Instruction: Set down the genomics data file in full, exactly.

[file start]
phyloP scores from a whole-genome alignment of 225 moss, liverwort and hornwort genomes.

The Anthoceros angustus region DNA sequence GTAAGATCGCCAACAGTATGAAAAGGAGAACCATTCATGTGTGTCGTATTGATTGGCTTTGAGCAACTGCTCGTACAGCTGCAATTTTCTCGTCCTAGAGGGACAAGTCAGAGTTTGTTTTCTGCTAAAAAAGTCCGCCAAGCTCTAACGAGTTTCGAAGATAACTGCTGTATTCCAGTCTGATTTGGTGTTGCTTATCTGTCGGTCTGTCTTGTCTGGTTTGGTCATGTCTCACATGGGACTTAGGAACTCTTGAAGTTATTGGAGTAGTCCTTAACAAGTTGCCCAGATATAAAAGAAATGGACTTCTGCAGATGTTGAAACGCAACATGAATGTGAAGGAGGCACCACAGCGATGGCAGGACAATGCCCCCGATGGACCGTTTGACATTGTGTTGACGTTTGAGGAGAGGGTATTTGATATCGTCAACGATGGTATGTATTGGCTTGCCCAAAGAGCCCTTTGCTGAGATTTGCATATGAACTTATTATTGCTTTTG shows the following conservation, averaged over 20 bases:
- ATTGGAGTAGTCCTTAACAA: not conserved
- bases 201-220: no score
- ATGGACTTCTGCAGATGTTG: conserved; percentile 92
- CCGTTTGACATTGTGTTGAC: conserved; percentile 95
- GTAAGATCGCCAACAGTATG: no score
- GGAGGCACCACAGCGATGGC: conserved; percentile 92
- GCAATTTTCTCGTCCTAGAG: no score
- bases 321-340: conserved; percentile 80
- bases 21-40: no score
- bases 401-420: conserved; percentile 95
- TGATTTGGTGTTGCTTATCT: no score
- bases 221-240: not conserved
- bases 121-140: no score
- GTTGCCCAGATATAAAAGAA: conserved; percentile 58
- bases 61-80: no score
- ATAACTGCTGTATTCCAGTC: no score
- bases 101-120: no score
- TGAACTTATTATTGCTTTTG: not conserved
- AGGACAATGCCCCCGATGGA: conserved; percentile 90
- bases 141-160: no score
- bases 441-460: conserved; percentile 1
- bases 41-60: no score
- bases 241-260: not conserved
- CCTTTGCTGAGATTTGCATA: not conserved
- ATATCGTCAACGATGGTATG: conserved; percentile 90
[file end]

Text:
phyloP scores from a whole-genome alignment of 225 moss, liverwort and hornwort genomes.

The Anthoceros angustus region DNA sequence GTAAGATCGCCAACAGTATGAAAAGGAGAACCATTCATGTGTGTCGTATTGATTGGCTTTGAGCAACTGCTCGTACAGCTGCAATTTTCTCGTCCTAGAGGGACAAGTCAGAGTTTGTTTTCTGCTAAAAAAGTCCGCCAAGCTCTAACGAGTTTCGAAGATAACTGCTGTATTCCAGTCTGATTTGGTGTTGCTTATCTGTCGGTCTGTCTTGTCTGGTTTGGTCATGTCTCACATGGGACTTAGGAACTCTTGAAGTTATTGGAGTAGTCCTTAACAAGTTGCCCAGATATAAAAGAAATGGACTTCTGCAGATGTTGAAACGCAACATGAATGTGAAGGAGGCACCACAGCGATGGCAGGACAATGCCCCCGATGGACCGTTTGACATTGTGTTGACGTTTGAGGAGAGGGTATTTGATATCGTCAACGATGGTATGTATTGGCTTGCCCAAAGAGCCCTTTGCTGAGATTTGCATATGAACTTATTATTGCTTTTG shows the following conservation, averaged over 20 bases:
- ATTGGAGTAGTCCTTAACAA: not conserved
- bases 201-220: no score
- ATGGACTTCTGCAGATGTTG: conserved; percentile 92
- CCGTTTGACATTGTGTTGAC: conserved; percentile 95
- GTAAGATCGCCAACAGTATG: no score
- GGAGGCACCACAGCGATGGC: conserved; percentile 92
- GCAATTTTCTCGTCCTAGAG: no score
- bases 321-340: conserved; percentile 80
- bases 21-40: no score
- bases 401-420: conserved; percentile 95
- TGATTTGGTGTTGCTTATCT: no score
- bases 221-240: not conserved
- bases 121-140: no score
- GTTGCCCAGATATAAAAGAA: conserved; percentile 58
- bases 61-80: no score
- ATAACTGCTGTATTCCAGTC: no score
- bases 101-120: no score
- TGAACTTATTATTGCTTTTG: not conserved
- AGGACAATGCCCCCGATGGA: conserved; percentile 90
- bases 141-160: no score
- bases 441-460: conserved; percentile 1
- bases 41-60: no score
- bases 241-260: not conserved
- CCTTTGCTGAGATTTGCATA: not conserved
- ATATCGTCAACGATGGTATG: conserved; percentile 90